Spreadsheet: Profitability of Sealing Bunker Silos and Drive-over Pile

An Excel spreadsheet to calculate the profitability of sealing corn silage and alfalfa haylage in bunker silos and drive-over piles was developed from research conducted at Kansas State University between 1990 to 1995 and equations published by Huck et al. (1997). The authors noted that about 75% of the total tons of corn and sorghum silage made in Kansas from 1994 to 1996 were not sealed, and the value of silage lost to surface spoilage was between 7 and 9 million dollars annually.

Presented in Table 4 are examples from the spreadsheet. The profitability of properly sealing bunkers and piles with standard 5- or 6-mil plastic or an improved oxygen barrier film makes it clear that producers should pay close attention to the details of this ‘highly troublesome’ task. Further information about the improved OB film is at http://www.silostop.com.

Table 1. Spreadsheet calculations of the average silage densities in a drive-over pile of corn silage on a case study dairy (Intermediate calculations not shown.)1, 2
Component Actual: 2003 corn silage Predicted: 2004 corn silage
Bunker silo wall height, ft (0 for drive-over pile) 0 0
Bunker silo maximum silage height, ft 16 14
Forage delivery rate to the pile, fresh tons/hr 75 90
Forage DM content, % (note:decimal) 0.32 0.34
Estimated forage packing layer thickness, inches 8 5
Tractor #1 weight, lbs3 35,000 (80) 35,000 (80)
Tractor #2 weight, lbs3 0 35,000 (95)
Estimated average DM density, lbs/ft3 11.5 15.8
1From B. J. Holmes, UW-Madison, and R. E. Muck, US Dairy Forage Research Center, Madison. Available at: http://www.uwex.edu/ces/crops/uwforage/storage.htm
2Numbers in bold are user inputs.
3Estimated packing time as a percent of filling time is in parenthesis.
Table 2. Profitability of LAB-treated corn silage for lactating dairy cows.1
Corn silage, other forage, and grain/supplement inputs:
Ration ingredient DM intake, lb DM, % As-fed, lb/day $/lb Feed cost, $/day
Corn silage 15.0 33.3 45.0 0.0175 0.79
Other silage/haylage 9.0 45.0 20.0 0.030 0.60
Other forage/hay 4.0 88.0 4.6 0.060 0.27
Grain/supplement 24.0 88.0 27.3 0.095 2.59
Total 52.0   96.9   4.25
Corn silage inventory and inoculant cost:
Corn silage required/cow/year, ton 7.94
LAB cost/ton of crop ensiled, $ 0.75
1Numbers in bold are user inputs.

 

Table 2 (cont.).Profitability of LAB-treated corn silage for lactating dairy cows.1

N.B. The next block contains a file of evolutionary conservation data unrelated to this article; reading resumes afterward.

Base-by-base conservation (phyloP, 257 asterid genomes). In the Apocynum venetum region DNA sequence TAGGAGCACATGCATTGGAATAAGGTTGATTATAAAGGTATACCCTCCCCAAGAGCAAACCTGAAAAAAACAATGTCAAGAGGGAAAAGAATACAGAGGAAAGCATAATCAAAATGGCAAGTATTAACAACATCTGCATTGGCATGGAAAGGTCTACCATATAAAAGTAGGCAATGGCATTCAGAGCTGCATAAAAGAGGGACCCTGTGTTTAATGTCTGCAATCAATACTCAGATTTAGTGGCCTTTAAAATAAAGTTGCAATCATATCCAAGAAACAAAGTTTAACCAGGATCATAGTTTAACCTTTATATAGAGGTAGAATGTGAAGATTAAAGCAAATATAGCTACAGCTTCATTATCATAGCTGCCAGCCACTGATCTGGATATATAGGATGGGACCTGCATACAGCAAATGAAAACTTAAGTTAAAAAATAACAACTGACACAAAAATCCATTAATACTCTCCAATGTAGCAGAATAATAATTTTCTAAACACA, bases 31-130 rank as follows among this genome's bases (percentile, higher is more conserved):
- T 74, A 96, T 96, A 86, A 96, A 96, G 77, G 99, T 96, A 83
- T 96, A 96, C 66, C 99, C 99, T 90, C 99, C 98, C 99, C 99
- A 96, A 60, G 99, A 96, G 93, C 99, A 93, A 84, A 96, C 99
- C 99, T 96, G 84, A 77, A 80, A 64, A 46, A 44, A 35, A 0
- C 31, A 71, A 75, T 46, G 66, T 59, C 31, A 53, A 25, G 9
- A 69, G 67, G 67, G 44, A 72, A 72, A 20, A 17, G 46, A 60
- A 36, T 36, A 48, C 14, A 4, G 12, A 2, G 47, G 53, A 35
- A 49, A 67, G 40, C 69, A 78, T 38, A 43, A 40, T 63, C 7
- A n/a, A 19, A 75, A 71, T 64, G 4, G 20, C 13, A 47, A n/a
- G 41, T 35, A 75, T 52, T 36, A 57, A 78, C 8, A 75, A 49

Component Untreated corn silage LAB corn silage
Preservation efficiency:
Silage recovery, % of crop ensiled2 85.0 (1.5) 86.5
Silage recovered/ton of crop ensiled, lb 1,700 1,730
Amount of corn silage fed/cow per day, lb 45.0 45.0
Cow days/ton of crop ensiled 37.74 38.41
Extra cow days/ton of crop ensiled   0.67
Milk production/cow/day, lb   75.0
Milk gained/ton of crop ensiled, lb   49.9
Milk price, $/lb   0.135
Increased milk value/ton of crop ensiled, $   6.74
Utilization efficiency:
Increased milk/cow/day, lb   0.25
Increased milk value/ton of crop ensiled, $   1.30
Preservation + utilization efficiency:
Extra milk value/ton of crop ensiled, $   8.04
Increased feed cost/extra cow day, $   3.46
Increased feed cost/ton of crop ensiled, $   2.31
Increased net return/ton of crop ensiled, $   5.73
Added cost of LAB:per cow/day, $   0.02
Added cost of LAB:per cow/year, $   5.96
Added income as milk:per cow/day, $   0.15
Added income as milk:per cow/year, $   45.53
Net benefit with LAB:per cow/day, $   0.13
Net benefit with LAB:per cow/year, $   39.53
1Numbers in bold are user inputs.
2Shown in parenthesis is the response to LAB inoculant expressed in percentage units.

 

Table 3. Profitability of LAB-treated corn silage for growing cattle.1
Ration ingredients DM basis Untreated ration LAB ration Untreated ration LAB response2 LAB ration
   % DM, % DM, % lb/day   lb/day
Corn silage 87.5 0.333 0.333 14.88   14.88
Grain or supplement 12.5 0.90 0.90 2.12   2.12
Total 100     17.0   17.0
Avg. cattle wt., lb 650          
Cattle price, $/lb 1.20          
Avg. daily gain, lb       2.39   2.45
DM intake, lb/day       17.0   17.0
Ration DM/lb of gain, lb       7.1 -0.15 6.95
Silage/lb of gain, lb as-fed       18.7   18.3
DM recovery, % of the ensiled crop       82.5 +1.5 84.0
Gain/ton of as-fed crop ensiled, lb       88.45   92.0